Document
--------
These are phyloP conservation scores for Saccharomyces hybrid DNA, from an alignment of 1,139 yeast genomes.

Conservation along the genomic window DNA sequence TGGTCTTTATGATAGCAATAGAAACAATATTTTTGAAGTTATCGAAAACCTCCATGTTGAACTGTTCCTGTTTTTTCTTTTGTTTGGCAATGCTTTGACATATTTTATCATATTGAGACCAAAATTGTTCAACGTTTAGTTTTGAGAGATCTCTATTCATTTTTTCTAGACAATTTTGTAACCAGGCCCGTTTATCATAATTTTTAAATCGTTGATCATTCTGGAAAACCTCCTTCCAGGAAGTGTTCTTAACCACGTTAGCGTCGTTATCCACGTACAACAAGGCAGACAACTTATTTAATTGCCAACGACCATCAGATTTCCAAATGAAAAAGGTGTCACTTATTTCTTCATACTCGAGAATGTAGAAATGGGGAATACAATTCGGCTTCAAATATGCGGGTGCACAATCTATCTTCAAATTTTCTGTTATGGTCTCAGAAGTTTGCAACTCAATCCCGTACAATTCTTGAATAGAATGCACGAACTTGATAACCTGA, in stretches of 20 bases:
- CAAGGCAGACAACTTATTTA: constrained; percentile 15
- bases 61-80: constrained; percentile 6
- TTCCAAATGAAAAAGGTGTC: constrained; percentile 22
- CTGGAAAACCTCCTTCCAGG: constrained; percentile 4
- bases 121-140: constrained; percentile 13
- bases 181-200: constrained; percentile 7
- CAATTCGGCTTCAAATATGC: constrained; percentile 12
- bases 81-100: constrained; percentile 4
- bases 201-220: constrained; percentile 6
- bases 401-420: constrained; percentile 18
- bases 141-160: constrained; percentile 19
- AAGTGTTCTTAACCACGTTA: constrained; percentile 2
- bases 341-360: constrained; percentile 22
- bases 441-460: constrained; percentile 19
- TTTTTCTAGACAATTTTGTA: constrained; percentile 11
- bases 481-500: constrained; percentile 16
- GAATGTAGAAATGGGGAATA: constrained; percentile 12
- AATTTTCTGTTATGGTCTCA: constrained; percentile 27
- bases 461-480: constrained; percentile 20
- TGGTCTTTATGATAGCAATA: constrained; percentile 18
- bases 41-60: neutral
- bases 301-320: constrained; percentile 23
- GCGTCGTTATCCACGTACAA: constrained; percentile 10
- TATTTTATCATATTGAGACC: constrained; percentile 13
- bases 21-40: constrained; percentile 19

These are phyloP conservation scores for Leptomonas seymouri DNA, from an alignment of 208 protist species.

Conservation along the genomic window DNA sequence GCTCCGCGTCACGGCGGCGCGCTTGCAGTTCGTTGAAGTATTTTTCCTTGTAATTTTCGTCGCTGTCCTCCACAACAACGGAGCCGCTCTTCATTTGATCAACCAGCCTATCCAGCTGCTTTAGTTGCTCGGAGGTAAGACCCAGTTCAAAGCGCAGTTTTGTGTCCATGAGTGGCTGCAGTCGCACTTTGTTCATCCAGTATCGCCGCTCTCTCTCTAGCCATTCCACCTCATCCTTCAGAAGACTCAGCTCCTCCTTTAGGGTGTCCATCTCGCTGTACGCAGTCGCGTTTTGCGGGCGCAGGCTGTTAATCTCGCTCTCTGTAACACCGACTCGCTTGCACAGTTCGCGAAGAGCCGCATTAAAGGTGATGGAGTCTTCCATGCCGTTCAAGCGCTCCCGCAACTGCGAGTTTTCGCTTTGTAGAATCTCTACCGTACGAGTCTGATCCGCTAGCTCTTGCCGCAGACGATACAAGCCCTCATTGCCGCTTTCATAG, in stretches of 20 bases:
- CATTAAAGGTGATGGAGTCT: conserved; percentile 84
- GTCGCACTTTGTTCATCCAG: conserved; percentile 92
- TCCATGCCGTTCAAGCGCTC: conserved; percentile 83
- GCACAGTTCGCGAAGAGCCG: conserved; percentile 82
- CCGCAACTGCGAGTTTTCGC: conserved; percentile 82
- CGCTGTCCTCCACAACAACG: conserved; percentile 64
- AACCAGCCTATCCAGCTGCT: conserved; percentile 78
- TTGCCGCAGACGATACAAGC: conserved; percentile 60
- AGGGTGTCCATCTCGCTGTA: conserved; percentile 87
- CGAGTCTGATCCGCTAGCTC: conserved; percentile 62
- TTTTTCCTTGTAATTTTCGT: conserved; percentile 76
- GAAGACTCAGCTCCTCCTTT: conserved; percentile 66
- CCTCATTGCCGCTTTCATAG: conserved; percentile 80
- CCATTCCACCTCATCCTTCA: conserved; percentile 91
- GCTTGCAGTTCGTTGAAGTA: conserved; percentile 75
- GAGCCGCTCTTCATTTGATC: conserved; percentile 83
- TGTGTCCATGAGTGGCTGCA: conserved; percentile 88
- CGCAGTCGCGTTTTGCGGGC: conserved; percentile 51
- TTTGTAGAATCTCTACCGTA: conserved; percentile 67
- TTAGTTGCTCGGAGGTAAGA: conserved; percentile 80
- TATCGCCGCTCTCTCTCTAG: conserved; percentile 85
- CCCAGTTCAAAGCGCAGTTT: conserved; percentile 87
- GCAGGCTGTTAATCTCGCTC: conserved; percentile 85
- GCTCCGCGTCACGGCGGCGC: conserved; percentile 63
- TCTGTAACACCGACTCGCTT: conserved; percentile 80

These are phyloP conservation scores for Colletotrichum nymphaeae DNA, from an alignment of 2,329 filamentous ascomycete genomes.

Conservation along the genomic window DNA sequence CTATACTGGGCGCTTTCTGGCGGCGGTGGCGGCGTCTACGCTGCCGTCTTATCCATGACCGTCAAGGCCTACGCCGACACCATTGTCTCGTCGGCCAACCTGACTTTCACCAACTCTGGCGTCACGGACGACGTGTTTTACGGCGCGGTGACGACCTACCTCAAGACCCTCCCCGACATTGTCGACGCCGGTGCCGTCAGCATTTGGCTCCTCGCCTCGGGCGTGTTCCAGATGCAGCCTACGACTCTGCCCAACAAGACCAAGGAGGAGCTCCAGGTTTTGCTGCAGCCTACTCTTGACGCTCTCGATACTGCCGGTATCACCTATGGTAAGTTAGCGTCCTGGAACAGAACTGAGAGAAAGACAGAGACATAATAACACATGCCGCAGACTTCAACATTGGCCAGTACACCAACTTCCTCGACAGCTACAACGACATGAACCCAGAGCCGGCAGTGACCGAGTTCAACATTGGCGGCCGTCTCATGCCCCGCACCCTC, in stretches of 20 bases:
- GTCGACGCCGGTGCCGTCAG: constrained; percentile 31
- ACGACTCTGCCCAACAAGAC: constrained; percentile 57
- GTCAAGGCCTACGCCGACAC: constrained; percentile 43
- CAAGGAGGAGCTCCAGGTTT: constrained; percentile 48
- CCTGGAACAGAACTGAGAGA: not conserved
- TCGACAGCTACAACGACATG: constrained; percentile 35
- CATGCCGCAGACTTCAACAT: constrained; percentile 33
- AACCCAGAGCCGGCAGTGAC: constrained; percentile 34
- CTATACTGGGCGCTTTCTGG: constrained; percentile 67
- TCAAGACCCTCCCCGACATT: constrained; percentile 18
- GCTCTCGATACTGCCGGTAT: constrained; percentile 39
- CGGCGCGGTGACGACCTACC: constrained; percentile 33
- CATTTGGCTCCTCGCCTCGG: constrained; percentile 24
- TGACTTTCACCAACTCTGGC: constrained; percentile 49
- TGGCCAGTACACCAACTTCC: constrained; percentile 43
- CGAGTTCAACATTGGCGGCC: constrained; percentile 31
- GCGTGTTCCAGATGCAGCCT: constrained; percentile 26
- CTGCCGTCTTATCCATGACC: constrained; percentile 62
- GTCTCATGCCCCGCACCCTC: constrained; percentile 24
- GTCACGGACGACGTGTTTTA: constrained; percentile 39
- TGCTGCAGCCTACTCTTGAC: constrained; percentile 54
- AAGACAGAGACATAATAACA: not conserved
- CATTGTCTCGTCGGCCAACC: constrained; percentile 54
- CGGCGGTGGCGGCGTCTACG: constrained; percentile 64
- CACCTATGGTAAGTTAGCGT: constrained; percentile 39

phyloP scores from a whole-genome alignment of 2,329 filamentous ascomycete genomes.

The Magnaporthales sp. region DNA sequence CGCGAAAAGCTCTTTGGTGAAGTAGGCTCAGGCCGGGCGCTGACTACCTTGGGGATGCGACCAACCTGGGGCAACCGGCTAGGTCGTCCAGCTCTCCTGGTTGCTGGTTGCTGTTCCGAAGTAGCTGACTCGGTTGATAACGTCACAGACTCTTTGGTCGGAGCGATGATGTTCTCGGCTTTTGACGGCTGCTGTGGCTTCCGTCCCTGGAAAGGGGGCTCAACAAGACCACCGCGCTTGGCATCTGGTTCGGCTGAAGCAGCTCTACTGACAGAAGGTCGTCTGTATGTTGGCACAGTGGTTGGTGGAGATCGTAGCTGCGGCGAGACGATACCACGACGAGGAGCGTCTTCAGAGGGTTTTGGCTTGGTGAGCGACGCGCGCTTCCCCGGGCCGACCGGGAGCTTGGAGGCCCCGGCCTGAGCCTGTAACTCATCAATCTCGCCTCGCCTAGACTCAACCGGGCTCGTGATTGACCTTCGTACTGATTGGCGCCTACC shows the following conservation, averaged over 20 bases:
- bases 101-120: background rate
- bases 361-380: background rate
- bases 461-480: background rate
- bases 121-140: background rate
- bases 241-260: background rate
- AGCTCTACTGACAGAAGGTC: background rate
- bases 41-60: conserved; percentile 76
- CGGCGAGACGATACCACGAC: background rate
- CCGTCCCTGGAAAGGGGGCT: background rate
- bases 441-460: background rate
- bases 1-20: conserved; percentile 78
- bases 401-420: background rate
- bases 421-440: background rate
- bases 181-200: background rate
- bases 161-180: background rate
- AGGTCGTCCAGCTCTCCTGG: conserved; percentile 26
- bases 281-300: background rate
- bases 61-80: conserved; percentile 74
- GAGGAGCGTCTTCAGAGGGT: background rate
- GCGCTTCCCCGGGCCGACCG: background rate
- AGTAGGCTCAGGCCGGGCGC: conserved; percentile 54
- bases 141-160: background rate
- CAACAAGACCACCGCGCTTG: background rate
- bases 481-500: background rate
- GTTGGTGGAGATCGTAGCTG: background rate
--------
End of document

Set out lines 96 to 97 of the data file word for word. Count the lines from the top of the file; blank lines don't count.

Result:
- bases 421-440: background rate
- bases 181-200: background rate